Mitt Romney’s attack on affirmative action while governor of Massachusetts has been in the news this week. It appears that he retreated from his attack, but for many affirmative action leaves a bad taste in their mouth. Affirmative action was implemented for a reason and there is still much justification for its continuance. For years, affirmative action has been demonized through misapplication and the use of the term “quota.”
Let’s start with quotas. To set the record straight, quotas are not legal in the United States. No employer, university, or other entity may create a set number required for each race.
But how often have we heard the statement “He got in because of the quota system.” It is a common chant of those who despise affirmative action—by those who were fine with the way things used to be. Some of them lived during the years when just because of a man’s color he had no chance of promotion or progression up the career ladder no matter how well he performed or how much education he attained. On the other hand, some have only lived in a world with affirmative action, and think it not fair that they are not he recipients of this law that sought to change past behaviors, yet they refuse to acknowledge that they are beneficiaries of the past discrimination.
What do I mean? Because their parents and grandparents had all along what these laws recently provided for people of color and women, their parents were better able to leave them in a financially more stable circumstance, and they are the beneficiaries of plain old networking. I recently observed a kid being accelerated up the ladder because his father was a longtime manager. It happens all of the time. And, how many schools consider the children of their alumni more favorably in in their entrance process? And what about public education, many were beneficiaries of better educational resources by virtue of the neighborhoods they lived in, the resources their parents had accumulated, etc. They are beneficiaries of something more powerful than affirmative action.
Now let’s turn for a moment to the misapplication of this affirmative action which was intended to promote equal opportunity. The term first appeared in an executive order, signed by President Kennedy in 1961, referencing measures to achieve non-discrimination. In 1965, President Johnson signed an executive order requiring federal contractors to take "affirmative action" to hire without regard to race, religion and national origin. In 1968, gender was added to the anti-discrimination. Nowhere does it say “hire the first unqualified person of color or female that darkens your door,” but in what I believe was a deliberate attack on affirmative action, that is exactly what some employers did. Rather than employ good recruiting practices to hire persons of color or women who could truly do a good job, they hired some who really did not have a chance in hell of doing a good job and then turned around and blamed affirmative action for the problems experienced. To this day I see people who were hired years ago who have remained incompetent and serve as a reminder to all of how bad this affirmative action thing was.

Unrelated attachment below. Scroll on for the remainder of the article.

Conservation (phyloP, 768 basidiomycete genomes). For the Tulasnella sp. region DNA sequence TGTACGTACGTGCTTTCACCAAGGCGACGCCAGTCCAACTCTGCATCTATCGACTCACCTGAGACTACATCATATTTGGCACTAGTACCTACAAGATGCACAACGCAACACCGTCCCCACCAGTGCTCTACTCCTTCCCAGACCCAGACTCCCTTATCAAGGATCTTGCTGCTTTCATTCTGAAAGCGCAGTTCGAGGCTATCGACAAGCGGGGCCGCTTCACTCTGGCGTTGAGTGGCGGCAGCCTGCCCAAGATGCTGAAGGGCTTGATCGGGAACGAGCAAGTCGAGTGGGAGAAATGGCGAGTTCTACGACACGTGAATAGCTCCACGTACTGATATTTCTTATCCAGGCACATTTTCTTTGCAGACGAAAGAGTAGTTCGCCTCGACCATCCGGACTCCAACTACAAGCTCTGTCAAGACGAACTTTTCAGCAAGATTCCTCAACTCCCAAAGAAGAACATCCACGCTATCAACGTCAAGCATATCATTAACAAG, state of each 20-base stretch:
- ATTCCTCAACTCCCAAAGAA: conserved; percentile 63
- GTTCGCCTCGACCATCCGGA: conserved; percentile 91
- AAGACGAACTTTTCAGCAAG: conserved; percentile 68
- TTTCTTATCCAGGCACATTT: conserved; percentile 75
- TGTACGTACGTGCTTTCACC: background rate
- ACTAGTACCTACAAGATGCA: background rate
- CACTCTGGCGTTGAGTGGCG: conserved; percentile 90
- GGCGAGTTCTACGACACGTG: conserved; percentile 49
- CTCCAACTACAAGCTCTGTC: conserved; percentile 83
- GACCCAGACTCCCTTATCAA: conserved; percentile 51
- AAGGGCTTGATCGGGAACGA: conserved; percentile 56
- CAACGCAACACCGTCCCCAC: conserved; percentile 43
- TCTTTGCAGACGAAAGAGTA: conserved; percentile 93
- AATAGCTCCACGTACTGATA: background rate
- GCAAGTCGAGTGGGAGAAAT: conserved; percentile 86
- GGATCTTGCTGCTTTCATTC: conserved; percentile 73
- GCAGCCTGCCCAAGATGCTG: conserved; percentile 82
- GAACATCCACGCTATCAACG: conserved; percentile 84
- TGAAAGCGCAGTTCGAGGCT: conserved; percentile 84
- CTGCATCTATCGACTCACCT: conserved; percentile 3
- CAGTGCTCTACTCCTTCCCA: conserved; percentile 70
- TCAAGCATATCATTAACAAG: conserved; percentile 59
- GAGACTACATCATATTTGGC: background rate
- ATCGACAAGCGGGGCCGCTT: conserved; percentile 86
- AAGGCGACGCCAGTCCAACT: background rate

On the other hand, there were many who were put in these awkward and challenging positions who rose to the occasion. So even with this misapplication, it advanced diversity and equal opportunity in the workplace. I applaud those folks. I think it important to note that there has always been a good diverse pool of applicants, as these people had been disenfranchised in the workforce for many years. There were huge numbers available for recruitment—there was no need to hire those that were unqualified. But it happened, and yet, it was not all a loss. I think it also important to remember that some employers implemented the law as intended and we see those benefits in healthy diversity-rich workplaces.
I ask all of those who see affirmative action as a useless and unfair to remember that employers had years and years to be fair. They did not come to fairness on their own volition, and thus affirmative action. And even with such laws, we still see very few people of color and women breaking the glass ceiling or even in management in correlation to their numbers in the workplace. It is still very much a white man’s workplace. If there is a time when an advantage is given due to race or gender under affirmative action, it is when all things are equal and it is an opportunity to increase diversity--I can think of no other.
Even with years of affirmative action, we still decisions based not on ones qualifications, not one’s character, but on the color of their skin or gender. If you haven’t seen it, I have. As long as there are those that continue to perpetuate unfair hiring practices based upon the race, color, gender, origin and age we must have laws to protect them.